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How to Manage Arthritis and Increase Your Activity Level

By Kate Zanoni, LPTA

In the past week, we have felt a dramatic weather change. Just a few days ago, temperatures were in the mid-80s and we had a flashback to summer. Fast forward a few days and we had to pull out the sweaters, jackets and scarves. While the change in weather brings some welcomed signs of fall, like leaves changing colors, it can also bring with it some less pleasant symptoms like joint stiffness, pain and inflammation. Arthritis symptoms can increase with changes in weather. But there are ways you can manage the pain and also increase your activity level.

You’ve probably heard the word ‘osteoarthritis’ but what exactly does it mean and what are the symptoms?

Osteoarthritis:

  • Joint inflammation that causes pain and stiffness
  • It is progressive
  • There is no cure for arthritis. (You can’t reverse the damage)
  • Wear and tear of cartilage is continuous and worsens over time.
  • Treatment: “Motion is Lotion” (stretching and strengthening)

Osteoarthrits is caused by progressive degeneration and wearing down of articular cartilage over time which means there is less cushioning between the joints. Over time, your joints will not have the cushion they need to function optimally leading to ‘bone on bone’ and therefore increased pain and decreased range of motion.

Stiffness, pain and inflammation in the joints are common complaints we hear in the clinic from folks dealing with arthritis. These symptoms are usually intermittent but particularly present in the morning when you wake up because you are just starting to move around. The symptoms also tend to be noticeable after you have stayed in the one position for too long. Both these factors can lead to stiffness and pain. Weather factors can increase pain as well. When there is a change in barometric pressure, there may also be increased inflammation in the joint capsule. People with severe arthritis are often intolerant to the cold.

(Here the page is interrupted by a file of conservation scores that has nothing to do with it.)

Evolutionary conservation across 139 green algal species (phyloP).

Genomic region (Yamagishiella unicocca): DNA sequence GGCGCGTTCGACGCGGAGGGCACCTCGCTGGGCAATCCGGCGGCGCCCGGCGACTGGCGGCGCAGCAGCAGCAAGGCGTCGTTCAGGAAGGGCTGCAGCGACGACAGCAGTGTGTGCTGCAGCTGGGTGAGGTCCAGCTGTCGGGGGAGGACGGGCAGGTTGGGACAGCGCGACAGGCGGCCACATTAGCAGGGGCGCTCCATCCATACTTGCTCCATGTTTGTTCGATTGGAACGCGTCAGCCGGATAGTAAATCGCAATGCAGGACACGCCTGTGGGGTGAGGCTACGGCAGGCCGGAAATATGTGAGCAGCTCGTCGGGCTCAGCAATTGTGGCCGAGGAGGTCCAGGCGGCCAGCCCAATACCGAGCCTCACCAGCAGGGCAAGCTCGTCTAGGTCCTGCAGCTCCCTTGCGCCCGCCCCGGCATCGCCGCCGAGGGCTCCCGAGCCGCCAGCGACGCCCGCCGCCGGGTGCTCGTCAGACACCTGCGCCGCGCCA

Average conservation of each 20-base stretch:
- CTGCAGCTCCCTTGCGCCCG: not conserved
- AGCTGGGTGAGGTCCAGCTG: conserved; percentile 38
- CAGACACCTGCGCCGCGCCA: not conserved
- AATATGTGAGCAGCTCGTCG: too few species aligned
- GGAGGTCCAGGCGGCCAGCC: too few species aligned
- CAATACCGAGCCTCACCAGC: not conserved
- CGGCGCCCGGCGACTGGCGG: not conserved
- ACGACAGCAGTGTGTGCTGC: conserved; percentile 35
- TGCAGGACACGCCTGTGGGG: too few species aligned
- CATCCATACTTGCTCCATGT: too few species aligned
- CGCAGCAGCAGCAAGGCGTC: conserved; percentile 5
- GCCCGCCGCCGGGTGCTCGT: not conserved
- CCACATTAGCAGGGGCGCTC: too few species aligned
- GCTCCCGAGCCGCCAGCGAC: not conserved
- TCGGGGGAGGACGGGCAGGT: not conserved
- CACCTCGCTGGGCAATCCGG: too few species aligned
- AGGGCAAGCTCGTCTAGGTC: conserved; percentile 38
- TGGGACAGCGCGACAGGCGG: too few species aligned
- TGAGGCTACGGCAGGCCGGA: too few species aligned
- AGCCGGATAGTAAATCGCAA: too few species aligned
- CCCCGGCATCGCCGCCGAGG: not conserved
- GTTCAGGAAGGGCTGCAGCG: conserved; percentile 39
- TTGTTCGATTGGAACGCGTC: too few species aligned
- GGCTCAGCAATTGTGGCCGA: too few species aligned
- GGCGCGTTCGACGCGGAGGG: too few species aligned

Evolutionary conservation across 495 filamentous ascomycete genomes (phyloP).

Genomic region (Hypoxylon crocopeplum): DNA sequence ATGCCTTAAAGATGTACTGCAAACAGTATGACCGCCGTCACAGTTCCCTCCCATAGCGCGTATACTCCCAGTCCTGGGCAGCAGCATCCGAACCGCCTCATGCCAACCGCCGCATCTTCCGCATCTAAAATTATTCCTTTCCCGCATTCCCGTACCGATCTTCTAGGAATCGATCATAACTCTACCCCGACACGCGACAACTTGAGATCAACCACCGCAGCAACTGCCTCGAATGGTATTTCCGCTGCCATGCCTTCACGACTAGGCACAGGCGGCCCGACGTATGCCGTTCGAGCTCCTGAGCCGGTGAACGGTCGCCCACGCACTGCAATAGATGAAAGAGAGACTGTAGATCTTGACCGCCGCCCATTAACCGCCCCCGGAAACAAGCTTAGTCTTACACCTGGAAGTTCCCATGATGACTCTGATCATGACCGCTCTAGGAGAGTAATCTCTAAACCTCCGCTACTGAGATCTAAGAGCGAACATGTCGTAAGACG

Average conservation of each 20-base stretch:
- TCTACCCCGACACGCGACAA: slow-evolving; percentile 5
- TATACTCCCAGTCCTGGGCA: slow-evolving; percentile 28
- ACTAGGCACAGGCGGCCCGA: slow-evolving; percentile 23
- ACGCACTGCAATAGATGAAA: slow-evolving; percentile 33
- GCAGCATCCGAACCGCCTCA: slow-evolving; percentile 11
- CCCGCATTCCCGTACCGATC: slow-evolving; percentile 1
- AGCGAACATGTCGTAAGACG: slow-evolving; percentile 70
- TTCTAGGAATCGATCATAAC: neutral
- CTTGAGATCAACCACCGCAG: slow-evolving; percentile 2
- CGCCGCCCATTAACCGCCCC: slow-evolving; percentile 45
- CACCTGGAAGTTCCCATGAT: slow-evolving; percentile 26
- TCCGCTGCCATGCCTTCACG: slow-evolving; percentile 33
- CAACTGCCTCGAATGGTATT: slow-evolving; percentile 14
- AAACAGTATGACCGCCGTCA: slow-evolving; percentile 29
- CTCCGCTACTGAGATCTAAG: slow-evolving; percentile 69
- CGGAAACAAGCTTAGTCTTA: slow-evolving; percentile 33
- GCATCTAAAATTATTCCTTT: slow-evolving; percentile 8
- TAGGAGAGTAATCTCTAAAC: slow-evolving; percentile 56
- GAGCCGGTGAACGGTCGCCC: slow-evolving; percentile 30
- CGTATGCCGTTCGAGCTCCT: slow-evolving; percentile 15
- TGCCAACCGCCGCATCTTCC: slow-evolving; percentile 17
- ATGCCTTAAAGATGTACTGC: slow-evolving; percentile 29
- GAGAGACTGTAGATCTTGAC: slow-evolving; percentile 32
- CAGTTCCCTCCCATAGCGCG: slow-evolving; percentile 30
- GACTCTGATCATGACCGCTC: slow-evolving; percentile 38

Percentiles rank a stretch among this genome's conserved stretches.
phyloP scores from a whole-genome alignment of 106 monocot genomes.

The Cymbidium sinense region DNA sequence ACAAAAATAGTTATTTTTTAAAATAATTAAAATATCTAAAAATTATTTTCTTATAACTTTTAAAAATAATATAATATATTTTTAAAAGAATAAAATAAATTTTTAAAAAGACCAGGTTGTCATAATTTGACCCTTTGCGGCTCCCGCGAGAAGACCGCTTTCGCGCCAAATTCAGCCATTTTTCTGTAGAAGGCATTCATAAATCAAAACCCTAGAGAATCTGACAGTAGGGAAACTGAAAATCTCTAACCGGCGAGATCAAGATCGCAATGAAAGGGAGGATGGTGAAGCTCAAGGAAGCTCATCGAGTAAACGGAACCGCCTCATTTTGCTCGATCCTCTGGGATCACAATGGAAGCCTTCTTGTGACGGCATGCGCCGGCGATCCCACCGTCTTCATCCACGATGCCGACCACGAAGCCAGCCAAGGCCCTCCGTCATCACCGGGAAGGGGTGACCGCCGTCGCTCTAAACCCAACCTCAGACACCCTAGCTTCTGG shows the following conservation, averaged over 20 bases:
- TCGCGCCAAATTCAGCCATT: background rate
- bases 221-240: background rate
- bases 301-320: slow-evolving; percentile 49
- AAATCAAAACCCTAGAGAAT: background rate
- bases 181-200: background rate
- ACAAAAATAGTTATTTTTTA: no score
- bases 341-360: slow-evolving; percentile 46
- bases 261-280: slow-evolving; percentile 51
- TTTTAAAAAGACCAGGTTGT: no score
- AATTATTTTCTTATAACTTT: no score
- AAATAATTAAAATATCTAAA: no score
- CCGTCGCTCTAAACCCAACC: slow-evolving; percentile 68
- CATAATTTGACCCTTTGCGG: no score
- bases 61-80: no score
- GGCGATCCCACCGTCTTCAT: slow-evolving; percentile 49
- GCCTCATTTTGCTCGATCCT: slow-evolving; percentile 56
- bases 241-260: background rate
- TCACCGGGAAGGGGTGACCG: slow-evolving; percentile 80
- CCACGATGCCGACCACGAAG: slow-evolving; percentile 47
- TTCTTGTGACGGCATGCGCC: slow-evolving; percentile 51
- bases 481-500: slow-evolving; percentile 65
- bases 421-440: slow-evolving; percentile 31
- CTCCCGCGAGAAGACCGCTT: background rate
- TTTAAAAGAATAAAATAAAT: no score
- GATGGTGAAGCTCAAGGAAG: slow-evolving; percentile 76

Rule of thumb: Motion is lotion. Pain often decreases after you warm up with exercise. While the reality of osteoarthritis is that there is no cure, you can manage the symptoms.

Arthritis

How can physical therapy help Osteoarthritis:

  • Physical therapy has been shown to decrease pain and inflammation while increasing range of motion, strength, flexibility and overall function
  • It can be painful to exercise when you first get started with exercise because of joint stiffness, but it’s actually one of the best activities you can do to increase joint lubrication (Motion is Lotion!)
  • Stretching tight muscles helps improve flexibility and decrease joint stiffness
  • Strengthening muscles helps support your joints, decreasing the pressure on overburdened, painful and stiff joints

What are some specific activities you can do to help reduce joint pain associated with arthritis?

  • Daily stretching and strengthening
  • Walking program
    • Go for a brisk walk for 15-30 minutes several times per day
    • Get your heart pumping (cardiovascular health, too)
  • Swimming
    • Buoyancy and warm water help soothe achy joints
    • Low-impact aerobic exercise helps strengthen your muscles without overloading or overstressing them
  • Posture Checks
    • Improve your posture when you stand and when you are sitting
  • Change your sleeping positions; Optimize your spinal alignment and decrease lower back pain
    • Place a pillow under your knees when you sleep on your back
    • Place a pillow between your knees if you lay on your side


Arthritis can be managed and controlled! 
Physical therapy can help you decrease that pain and improve your level of activity so you can live a healthier more fulfilling life.
Call Loudoun Sports Therapy Center TODAY at 703-450-4300 and start handling your pain or arthritis.